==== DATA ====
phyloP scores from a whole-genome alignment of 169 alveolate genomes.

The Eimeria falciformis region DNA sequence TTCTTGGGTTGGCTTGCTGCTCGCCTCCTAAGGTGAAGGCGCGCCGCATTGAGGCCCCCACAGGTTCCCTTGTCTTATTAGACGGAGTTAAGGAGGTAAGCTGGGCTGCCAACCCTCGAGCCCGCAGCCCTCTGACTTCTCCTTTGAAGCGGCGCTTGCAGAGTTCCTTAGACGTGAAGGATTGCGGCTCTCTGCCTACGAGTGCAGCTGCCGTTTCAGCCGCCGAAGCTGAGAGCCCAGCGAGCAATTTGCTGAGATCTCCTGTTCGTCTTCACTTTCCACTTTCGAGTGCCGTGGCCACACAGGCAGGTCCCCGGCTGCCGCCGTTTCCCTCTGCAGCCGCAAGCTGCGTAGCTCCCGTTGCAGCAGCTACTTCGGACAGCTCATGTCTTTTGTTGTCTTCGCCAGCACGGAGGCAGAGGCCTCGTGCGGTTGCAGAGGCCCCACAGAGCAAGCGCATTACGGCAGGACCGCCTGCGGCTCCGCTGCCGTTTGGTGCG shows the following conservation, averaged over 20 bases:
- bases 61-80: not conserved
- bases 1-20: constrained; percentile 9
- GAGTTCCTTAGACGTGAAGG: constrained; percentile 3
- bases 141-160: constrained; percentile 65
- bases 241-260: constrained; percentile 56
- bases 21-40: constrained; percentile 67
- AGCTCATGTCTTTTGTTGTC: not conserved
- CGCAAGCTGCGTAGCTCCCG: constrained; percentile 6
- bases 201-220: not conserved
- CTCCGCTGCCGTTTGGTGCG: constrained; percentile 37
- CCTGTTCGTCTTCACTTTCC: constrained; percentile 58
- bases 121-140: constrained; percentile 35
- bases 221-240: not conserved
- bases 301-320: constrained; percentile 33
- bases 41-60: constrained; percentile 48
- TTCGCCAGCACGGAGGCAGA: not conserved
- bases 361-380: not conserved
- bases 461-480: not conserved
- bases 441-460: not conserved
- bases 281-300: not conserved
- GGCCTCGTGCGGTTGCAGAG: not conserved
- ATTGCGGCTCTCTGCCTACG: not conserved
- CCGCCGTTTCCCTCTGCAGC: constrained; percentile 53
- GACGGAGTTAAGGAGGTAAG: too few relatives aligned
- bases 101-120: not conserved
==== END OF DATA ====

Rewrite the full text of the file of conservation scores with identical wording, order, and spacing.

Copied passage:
phyloP scores from a whole-genome alignment of 169 alveolate genomes.

The Eimeria falciformis region DNA sequence TTCTTGGGTTGGCTTGCTGCTCGCCTCCTAAGGTGAAGGCGCGCCGCATTGAGGCCCCCACAGGTTCCCTTGTCTTATTAGACGGAGTTAAGGAGGTAAGCTGGGCTGCCAACCCTCGAGCCCGCAGCCCTCTGACTTCTCCTTTGAAGCGGCGCTTGCAGAGTTCCTTAGACGTGAAGGATTGCGGCTCTCTGCCTACGAGTGCAGCTGCCGTTTCAGCCGCCGAAGCTGAGAGCCCAGCGAGCAATTTGCTGAGATCTCCTGTTCGTCTTCACTTTCCACTTTCGAGTGCCGTGGCCACACAGGCAGGTCCCCGGCTGCCGCCGTTTCCCTCTGCAGCCGCAAGCTGCGTAGCTCCCGTTGCAGCAGCTACTTCGGACAGCTCATGTCTTTTGTTGTCTTCGCCAGCACGGAGGCAGAGGCCTCGTGCGGTTGCAGAGGCCCCACAGAGCAAGCGCATTACGGCAGGACCGCCTGCGGCTCCGCTGCCGTTTGGTGCG shows the following conservation, averaged over 20 bases:
- bases 61-80: not conserved
- bases 1-20: constrained; percentile 9
- GAGTTCCTTAGACGTGAAGG: constrained; percentile 3
- bases 141-160: constrained; percentile 65
- bases 241-260: constrained; percentile 56
- bases 21-40: constrained; percentile 67
- AGCTCATGTCTTTTGTTGTC: not conserved
- CGCAAGCTGCGTAGCTCCCG: constrained; percentile 6
- bases 201-220: not conserved
- CTCCGCTGCCGTTTGGTGCG: constrained; percentile 37
- CCTGTTCGTCTTCACTTTCC: constrained; percentile 58
- bases 121-140: constrained; percentile 35
- bases 221-240: not conserved
- bases 301-320: constrained; percentile 33
- bases 41-60: constrained; percentile 48
- TTCGCCAGCACGGAGGCAGA: not conserved
- bases 361-380: not conserved
- bases 461-480: not conserved
- bases 441-460: not conserved
- bases 281-300: not conserved
- GGCCTCGTGCGGTTGCAGAG: not conserved
- ATTGCGGCTCTCTGCCTACG: not conserved
- CCGCCGTTTCCCTCTGCAGC: constrained; percentile 53
- GACGGAGTTAAGGAGGTAAG: too few relatives aligned
- bases 101-120: not conserved